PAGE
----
I just started reading “Complicated PTSD: From Enduring to Flourishing” by Pete Walker. I can already inform I will not be able to put it down (I will compose a book review when I’m completed, which shouldn’t take long). I’m also going to bring this book to my next therapy session because I desire my therapist to see it.
Walker, who is a therapist and also a survivor of narcissistic abuse and sufferer of C-PTSD, is an interesting author and definitely understands his subject matter. In one of the first chapters, he discusses the “Four F’s”– which are 4 different “designs” of coping that people with C-PTSD establish to handle their violent caretakers and prevent the abandonment depression. Whatever style one adopts might be based on a number of factors– natural temperament, the role in the family the child was provided (scapegoat, golden kid, “lost” or ignored kid), birth order, and other aspects.
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The 4 F’s are:1.
Fight (the egotistical defense): often “golden children,” such kids find out to project embarassment onto others; might go on to develop NPD
2. Flight (the obsessive-compulsive/anxiety defense): these kids will grow up to become extremely anxious, obsessive-compulsive, and avoidant.3.
Freeze (the dissociative defense): these kids “protect” themselves by dissociating from others, themselves, and their environment.4.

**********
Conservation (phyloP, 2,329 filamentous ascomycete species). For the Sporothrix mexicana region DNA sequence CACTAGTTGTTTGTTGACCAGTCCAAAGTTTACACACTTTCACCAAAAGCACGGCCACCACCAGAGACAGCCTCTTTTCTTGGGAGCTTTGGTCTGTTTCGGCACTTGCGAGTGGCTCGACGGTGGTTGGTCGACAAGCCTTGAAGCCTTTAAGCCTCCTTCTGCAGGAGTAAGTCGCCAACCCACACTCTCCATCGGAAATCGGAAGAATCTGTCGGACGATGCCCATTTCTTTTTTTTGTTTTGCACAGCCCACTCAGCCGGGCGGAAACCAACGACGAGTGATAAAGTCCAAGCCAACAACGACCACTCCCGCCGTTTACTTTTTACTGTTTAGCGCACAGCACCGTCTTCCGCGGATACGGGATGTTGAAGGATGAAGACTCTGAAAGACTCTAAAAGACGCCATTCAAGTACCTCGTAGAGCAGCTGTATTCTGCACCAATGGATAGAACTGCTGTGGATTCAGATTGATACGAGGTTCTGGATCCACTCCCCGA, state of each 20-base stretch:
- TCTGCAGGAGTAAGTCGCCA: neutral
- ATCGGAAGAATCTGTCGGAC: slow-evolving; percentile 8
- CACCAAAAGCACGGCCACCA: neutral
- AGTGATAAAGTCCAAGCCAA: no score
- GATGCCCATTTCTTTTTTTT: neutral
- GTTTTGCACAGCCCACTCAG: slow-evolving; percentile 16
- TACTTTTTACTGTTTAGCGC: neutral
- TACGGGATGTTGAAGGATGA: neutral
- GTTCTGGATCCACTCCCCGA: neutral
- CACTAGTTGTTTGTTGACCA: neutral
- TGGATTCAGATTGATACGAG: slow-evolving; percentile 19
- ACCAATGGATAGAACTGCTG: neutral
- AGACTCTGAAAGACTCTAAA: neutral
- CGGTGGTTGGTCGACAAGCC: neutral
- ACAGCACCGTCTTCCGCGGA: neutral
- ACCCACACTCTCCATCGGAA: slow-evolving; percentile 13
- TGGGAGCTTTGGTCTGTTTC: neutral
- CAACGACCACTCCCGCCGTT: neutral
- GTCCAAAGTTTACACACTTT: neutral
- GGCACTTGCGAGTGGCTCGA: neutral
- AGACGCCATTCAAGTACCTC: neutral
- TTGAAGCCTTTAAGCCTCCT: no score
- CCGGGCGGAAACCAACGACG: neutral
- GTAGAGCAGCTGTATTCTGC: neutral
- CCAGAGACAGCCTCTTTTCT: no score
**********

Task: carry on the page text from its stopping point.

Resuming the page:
Fawn (the codependent defense): the child discovers to avoid damage by people-pleasing or siding with their abusers.
Walker hypothesizes that if C-PTSD were acknowledged in the psychiatric literature, the DSM could probably be minimized to the size of a pamphlet, for many individuals detected with other disorders actually have C-PTSD, which incorporates symptoms of many other conditions and have typical roots.What you might
have been misdiagnosed with (or detected yourself with) if you have C-PTSD (these are the most typical):
Borderline Personality Disorder
Narcissistic Character Condition
Generalized Anxiety Condition
Autism Spectrum Conditions
While any or all of these diagnoses can be co-morbid with C-PTSD, they miss the mark or do not inform the entire story. Character disorders such as BPD can develop from severe, unrelieved C-PTSD and they do share many resemblances, but character condition labels are stigmatizing and not really practical for someone who has actually suffered extended youth injury and abuse. Labels like “panic disorder” or “anxiety” aren’t handy due to the fact that they just deal with one or two signs of C-PTSD and therefore can’t even begin to deal with the roots of the depression or anxiety. You can treat stress and anxiety or depression with drugs or short-term therapy, but you can’t treat the individual of the C-PTSD that’s triggering their chronic anxiety or anxiety. The exact same chooses labels such as alcoholism or codependency. These are merely signs. Individuals with C-PTSD are also often incorrectly detected with developmental disorders such as ADHD or autism, which not only do not attend to the trauma that caused the ADHD- or Aspergers-like behaviors, however likewise have entirely different causes.